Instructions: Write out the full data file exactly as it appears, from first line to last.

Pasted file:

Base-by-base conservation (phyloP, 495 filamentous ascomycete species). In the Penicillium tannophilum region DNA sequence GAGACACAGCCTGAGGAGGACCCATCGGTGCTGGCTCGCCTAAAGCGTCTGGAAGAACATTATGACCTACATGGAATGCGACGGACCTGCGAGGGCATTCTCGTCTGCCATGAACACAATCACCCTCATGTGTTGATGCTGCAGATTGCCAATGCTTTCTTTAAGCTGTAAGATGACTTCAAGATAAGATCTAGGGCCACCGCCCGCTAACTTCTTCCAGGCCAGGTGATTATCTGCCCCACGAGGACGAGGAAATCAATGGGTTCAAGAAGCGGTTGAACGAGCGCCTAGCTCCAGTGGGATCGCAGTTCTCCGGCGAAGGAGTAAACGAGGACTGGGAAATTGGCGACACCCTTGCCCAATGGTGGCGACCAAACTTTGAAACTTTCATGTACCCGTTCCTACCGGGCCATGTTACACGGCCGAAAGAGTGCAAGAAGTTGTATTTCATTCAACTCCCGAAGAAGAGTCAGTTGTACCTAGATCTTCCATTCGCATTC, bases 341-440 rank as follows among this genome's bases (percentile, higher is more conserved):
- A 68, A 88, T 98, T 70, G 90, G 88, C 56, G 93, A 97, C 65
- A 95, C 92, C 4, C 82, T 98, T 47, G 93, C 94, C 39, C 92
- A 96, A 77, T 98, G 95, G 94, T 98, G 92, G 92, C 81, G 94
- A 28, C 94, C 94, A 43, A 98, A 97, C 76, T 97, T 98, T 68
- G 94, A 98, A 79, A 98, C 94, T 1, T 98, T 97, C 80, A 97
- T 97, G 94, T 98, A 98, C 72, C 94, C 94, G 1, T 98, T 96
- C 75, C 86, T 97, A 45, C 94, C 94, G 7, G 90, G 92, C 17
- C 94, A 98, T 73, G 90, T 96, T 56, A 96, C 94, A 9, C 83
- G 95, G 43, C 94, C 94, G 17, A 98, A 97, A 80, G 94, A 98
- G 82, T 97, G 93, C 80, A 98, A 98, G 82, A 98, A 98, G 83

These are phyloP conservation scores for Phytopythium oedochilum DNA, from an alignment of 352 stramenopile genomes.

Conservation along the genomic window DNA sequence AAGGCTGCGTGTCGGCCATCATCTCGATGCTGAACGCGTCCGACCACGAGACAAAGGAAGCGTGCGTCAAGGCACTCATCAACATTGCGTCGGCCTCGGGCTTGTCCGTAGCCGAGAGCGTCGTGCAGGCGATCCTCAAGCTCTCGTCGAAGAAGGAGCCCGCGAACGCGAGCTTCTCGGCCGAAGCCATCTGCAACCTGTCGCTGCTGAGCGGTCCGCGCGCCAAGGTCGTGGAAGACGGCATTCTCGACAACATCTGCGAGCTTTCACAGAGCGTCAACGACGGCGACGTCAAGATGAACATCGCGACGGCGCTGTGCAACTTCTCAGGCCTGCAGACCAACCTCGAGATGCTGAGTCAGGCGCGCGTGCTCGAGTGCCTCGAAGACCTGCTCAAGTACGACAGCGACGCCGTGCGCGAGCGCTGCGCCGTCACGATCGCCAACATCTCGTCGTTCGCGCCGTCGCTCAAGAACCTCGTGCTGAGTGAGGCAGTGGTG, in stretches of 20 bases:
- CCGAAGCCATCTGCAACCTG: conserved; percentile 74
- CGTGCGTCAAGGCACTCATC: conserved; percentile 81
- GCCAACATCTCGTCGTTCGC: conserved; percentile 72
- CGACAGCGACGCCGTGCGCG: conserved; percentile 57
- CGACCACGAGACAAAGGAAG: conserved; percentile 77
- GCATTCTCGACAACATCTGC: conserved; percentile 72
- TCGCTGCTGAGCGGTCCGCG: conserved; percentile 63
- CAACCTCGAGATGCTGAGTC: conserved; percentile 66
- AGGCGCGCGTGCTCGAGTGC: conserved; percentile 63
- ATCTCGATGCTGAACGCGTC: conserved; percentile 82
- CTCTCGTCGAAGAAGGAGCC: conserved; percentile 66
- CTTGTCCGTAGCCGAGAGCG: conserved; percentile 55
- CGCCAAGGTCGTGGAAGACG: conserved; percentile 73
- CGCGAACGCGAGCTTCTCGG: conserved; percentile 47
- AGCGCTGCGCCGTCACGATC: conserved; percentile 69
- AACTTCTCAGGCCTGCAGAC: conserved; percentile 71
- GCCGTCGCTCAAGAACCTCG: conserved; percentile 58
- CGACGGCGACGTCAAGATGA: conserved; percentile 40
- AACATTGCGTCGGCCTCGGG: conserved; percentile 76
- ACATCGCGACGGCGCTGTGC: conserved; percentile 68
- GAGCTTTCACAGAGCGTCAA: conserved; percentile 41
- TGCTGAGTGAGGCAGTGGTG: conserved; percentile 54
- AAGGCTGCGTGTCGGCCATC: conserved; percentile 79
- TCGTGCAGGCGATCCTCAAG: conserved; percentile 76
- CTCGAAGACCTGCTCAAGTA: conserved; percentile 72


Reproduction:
Base-by-base conservation (phyloP, 495 filamentous ascomycete species). In the Penicillium tannophilum region DNA sequence GAGACACAGCCTGAGGAGGACCCATCGGTGCTGGCTCGCCTAAAGCGTCTGGAAGAACATTATGACCTACATGGAATGCGACGGACCTGCGAGGGCATTCTCGTCTGCCATGAACACAATCACCCTCATGTGTTGATGCTGCAGATTGCCAATGCTTTCTTTAAGCTGTAAGATGACTTCAAGATAAGATCTAGGGCCACCGCCCGCTAACTTCTTCCAGGCCAGGTGATTATCTGCCCCACGAGGACGAGGAAATCAATGGGTTCAAGAAGCGGTTGAACGAGCGCCTAGCTCCAGTGGGATCGCAGTTCTCCGGCGAAGGAGTAAACGAGGACTGGGAAATTGGCGACACCCTTGCCCAATGGTGGCGACCAAACTTTGAAACTTTCATGTACCCGTTCCTACCGGGCCATGTTACACGGCCGAAAGAGTGCAAGAAGTTGTATTTCATTCAACTCCCGAAGAAGAGTCAGTTGTACCTAGATCTTCCATTCGCATTC, bases 341-440 rank as follows among this genome's bases (percentile, higher is more conserved):
- A 68, A 88, T 98, T 70, G 90, G 88, C 56, G 93, A 97, C 65
- A 95, C 92, C 4, C 82, T 98, T 47, G 93, C 94, C 39, C 92
- A 96, A 77, T 98, G 95, G 94, T 98, G 92, G 92, C 81, G 94
- A 28, C 94, C 94, A 43, A 98, A 97, C 76, T 97, T 98, T 68
- G 94, A 98, A 79, A 98, C 94, T 1, T 98, T 97, C 80, A 97
- T 97, G 94, T 98, A 98, C 72, C 94, C 94, G 1, T 98, T 96
- C 75, C 86, T 97, A 45, C 94, C 94, G 7, G 90, G 92, C 17
- C 94, A 98, T 73, G 90, T 96, T 56, A 96, C 94, A 9, C 83
- G 95, G 43, C 94, C 94, G 17, A 98, A 97, A 80, G 94, A 98
- G 82, T 97, G 93, C 80, A 98, A 98, G 82, A 98, A 98, G 83

These are phyloP conservation scores for Phytopythium oedochilum DNA, from an alignment of 352 stramenopile genomes.

Conservation along the genomic window DNA sequence AAGGCTGCGTGTCGGCCATCATCTCGATGCTGAACGCGTCCGACCACGAGACAAAGGAAGCGTGCGTCAAGGCACTCATCAACATTGCGTCGGCCTCGGGCTTGTCCGTAGCCGAGAGCGTCGTGCAGGCGATCCTCAAGCTCTCGTCGAAGAAGGAGCCCGCGAACGCGAGCTTCTCGGCCGAAGCCATCTGCAACCTGTCGCTGCTGAGCGGTCCGCGCGCCAAGGTCGTGGAAGACGGCATTCTCGACAACATCTGCGAGCTTTCACAGAGCGTCAACGACGGCGACGTCAAGATGAACATCGCGACGGCGCTGTGCAACTTCTCAGGCCTGCAGACCAACCTCGAGATGCTGAGTCAGGCGCGCGTGCTCGAGTGCCTCGAAGACCTGCTCAAGTACGACAGCGACGCCGTGCGCGAGCGCTGCGCCGTCACGATCGCCAACATCTCGTCGTTCGCGCCGTCGCTCAAGAACCTCGTGCTGAGTGAGGCAGTGGTG, in stretches of 20 bases:
- CCGAAGCCATCTGCAACCTG: conserved; percentile 74
- CGTGCGTCAAGGCACTCATC: conserved; percentile 81
- GCCAACATCTCGTCGTTCGC: conserved; percentile 72
- CGACAGCGACGCCGTGCGCG: conserved; percentile 57
- CGACCACGAGACAAAGGAAG: conserved; percentile 77
- GCATTCTCGACAACATCTGC: conserved; percentile 72
- TCGCTGCTGAGCGGTCCGCG: conserved; percentile 63
- CAACCTCGAGATGCTGAGTC: conserved; percentile 66
- AGGCGCGCGTGCTCGAGTGC: conserved; percentile 63
- ATCTCGATGCTGAACGCGTC: conserved; percentile 82
- CTCTCGTCGAAGAAGGAGCC: conserved; percentile 66
- CTTGTCCGTAGCCGAGAGCG: conserved; percentile 55
- CGCCAAGGTCGTGGAAGACG: conserved; percentile 73
- CGCGAACGCGAGCTTCTCGG: conserved; percentile 47
- AGCGCTGCGCCGTCACGATC: conserved; percentile 69
- AACTTCTCAGGCCTGCAGAC: conserved; percentile 71
- GCCGTCGCTCAAGAACCTCG: conserved; percentile 58
- CGACGGCGACGTCAAGATGA: conserved; percentile 40
- AACATTGCGTCGGCCTCGGG: conserved; percentile 76
- ACATCGCGACGGCGCTGTGC: conserved; percentile 68
- GAGCTTTCACAGAGCGTCAA: conserved; percentile 41
- TGCTGAGTGAGGCAGTGGTG: conserved; percentile 54
- AAGGCTGCGTGTCGGCCATC: conserved; percentile 79
- TCGTGCAGGCGATCCTCAAG: conserved; percentile 76
- CTCGAAGACCTGCTCAAGTA: conserved; percentile 72